A Hanging Tree, Graves And Hemingway: The Colorful History of Captain Tony's Saloon

Jan 19, 2017 0 comments

There appears to be nothing remarkable about Captain Tony's Saloon housed in a yellow, two-storied building at 428 Greene Street in Key West, Florida. But the inside is steeped in history.

Said to be the oldest bar in Key West, what is now Captain Tony's Saloon was the original Sloppy Joe's Bar, where legendary writer Ernest Hemingway spent most of his evenings. It was at Captain Tony's Saloon where well known folk country singer Jimmy Buffett got his start, playing for tips and beers —an experience he later described in the song "Last Mango in Paris." The pub’s other celebrity patrons include Truman Capote, Bob Dylan, Duane Cahill, Tommy Newell, and even John F. Kennedy and Harry Truman, among others.


Photo credit: Sam Howzit/Flickr

When first constructed in 1852, the building at 428 Greene Street was an ice house that later became the city’s morgue. The building then went through several incarnation becoming first a telegraph station, a cigar factory, a bordello, a gay bar, and several speakeasies specializing in gambling, women, and bootleg rum.

Between 1933 and 1938, a local named Joe Russell operated a bar called Sloppy Joe’s at this place, and it became Ernest Hemingway’s favorite watering hole. The writer became so attached to Sloppy Joe’s that when the bar moved half a block down after a rent dispute with the owner, Hemingway insisted on having the urinal. He was of the opinion that “his hard earned money paid for it.” The urinal can still be viewed at the Hemingway House where it remains as a cat trough.

The building eventually came into the possession of a colorful character named Captain Tony Tarracino, a local charter boat captain, who turned it into Captain Tony’s Saloon. Tony understood the historical importance of the building and was savvy enough to preserve the various elements of it. You can still see the chains in the walls where horses were tied up after they transported chunks of ice into the building when it served as an ice house. At the very center of the Saloon grows a huge tree that disappears through a hole in the roof. This is the infamous “hanging tree” from the branches of which convicted pirates and murderers were strung up and hung. Their ghosts are said to still haunt the place. Hundreds of license plates, business cards and countless women's bras hang from the ceiling and walls. Every bar stool is painted with the name of a famous person who visited or frequented the bar.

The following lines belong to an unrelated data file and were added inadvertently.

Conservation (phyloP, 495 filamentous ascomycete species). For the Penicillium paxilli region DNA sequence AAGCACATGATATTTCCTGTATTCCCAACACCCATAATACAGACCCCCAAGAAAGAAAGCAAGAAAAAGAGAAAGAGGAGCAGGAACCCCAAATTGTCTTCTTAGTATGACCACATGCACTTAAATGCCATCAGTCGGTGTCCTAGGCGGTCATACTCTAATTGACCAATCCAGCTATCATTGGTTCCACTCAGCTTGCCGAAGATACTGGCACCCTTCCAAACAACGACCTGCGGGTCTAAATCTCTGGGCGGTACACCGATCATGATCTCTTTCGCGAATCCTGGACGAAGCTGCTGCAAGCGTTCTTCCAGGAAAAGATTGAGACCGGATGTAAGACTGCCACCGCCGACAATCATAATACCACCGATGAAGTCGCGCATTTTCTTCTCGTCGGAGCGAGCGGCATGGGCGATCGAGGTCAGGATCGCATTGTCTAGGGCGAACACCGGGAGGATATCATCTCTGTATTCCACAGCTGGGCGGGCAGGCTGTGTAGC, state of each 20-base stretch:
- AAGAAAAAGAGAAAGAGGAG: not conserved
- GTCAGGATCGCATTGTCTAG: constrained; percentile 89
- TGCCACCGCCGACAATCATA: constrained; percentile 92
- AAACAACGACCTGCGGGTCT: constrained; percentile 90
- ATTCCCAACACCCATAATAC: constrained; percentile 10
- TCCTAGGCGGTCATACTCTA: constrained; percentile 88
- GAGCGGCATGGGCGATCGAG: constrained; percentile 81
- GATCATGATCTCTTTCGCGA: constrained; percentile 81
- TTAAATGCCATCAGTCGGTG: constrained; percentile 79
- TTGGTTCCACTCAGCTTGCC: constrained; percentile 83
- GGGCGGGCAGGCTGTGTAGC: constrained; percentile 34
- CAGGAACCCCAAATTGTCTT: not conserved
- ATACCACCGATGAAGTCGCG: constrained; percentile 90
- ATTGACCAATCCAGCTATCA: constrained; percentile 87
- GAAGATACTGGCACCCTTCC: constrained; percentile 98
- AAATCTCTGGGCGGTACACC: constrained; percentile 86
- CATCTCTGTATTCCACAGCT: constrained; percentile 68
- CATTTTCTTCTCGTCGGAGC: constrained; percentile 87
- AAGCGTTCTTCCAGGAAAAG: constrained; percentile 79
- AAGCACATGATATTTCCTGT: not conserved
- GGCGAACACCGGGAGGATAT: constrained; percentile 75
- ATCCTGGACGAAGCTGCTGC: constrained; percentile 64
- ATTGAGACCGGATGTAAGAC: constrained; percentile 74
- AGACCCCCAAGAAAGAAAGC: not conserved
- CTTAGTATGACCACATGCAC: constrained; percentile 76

Photo credit: www.huffingtonpost.com

Next to the pool table, exposed in the cement, lies the grave marker of a young woman named Elvira Edmunds that was discovered, along with the skeletal remains of dozens of people, when the old floor boards were removed during renovation. These are presumed to have come from the time when the building was a morgue.

There is another grave of one Reba Sawyer located at the foot of the hanging tree. The legend goes that Reba Sawyer was cheating on her husband, having secret rendezvous with another man at Captain Tony's Saloon. Her husband didn’t find out until after her death, but when he did, he was so enraged that he pulled her tombstone out from the cemetery and dumped it inside the bar, saying “this is where she wanted to be, so this is where she will stay”.

According to historian Tom Hambright, many of these stories including the names “Reba Sawyer “ and “Elvira Edmunds” were invented by Tony Tarracino to keep his patrons interested and engaged.

“He loved to tell a good story, and he made up a lot of them about the saloon,” writes Dave Lapham in Ghosthunting Florida. “If a story went over and interested people, he’d keep embellishing it, dragging it out as long as possible. After all, if people were in his bar listening to his stories, they also were drinking. It was good for business.”

Tom Hambright is also of the opinion that the building was neither a morgue nor an icehouse. Tom says that Key West didn’t have a morgue until recent times, although some places were used as makeshift morgues at times of natural disasters or epidemics. The icehouse theory is also questionable since the walls are too thin, and there was sufficient evidence that there was an icehouse at another place.

Whatever be the truth, the legend of Captain Tony's Saloon lives on. With live entertainment every afternoon and a live band every night, the place is very popular among locals and tourists alike.


Photo credit: www.huffingtonpost.com


Photo credit: www.huffingtonpost.com


Photo credit: Sam Howzit/Flickr


Photo credit: ActuaLitté/Flickr

Captain Tony's Billiard Room

Photo credit: Jim Schaedig/Flickr

Captain Tony's Saloon (Original Sloopy Joe's) / Bar With Death Chains

Photo credit: Art/Flickr

Captain Tony's Saloon (Original Sloopy Joe's) / Bar With Death Chains

Photo credit: Art/Flickr

Sources: www.capttonyssaloon.com / Key Westing / South Florida Opulence / Washington Post / Huffington Post


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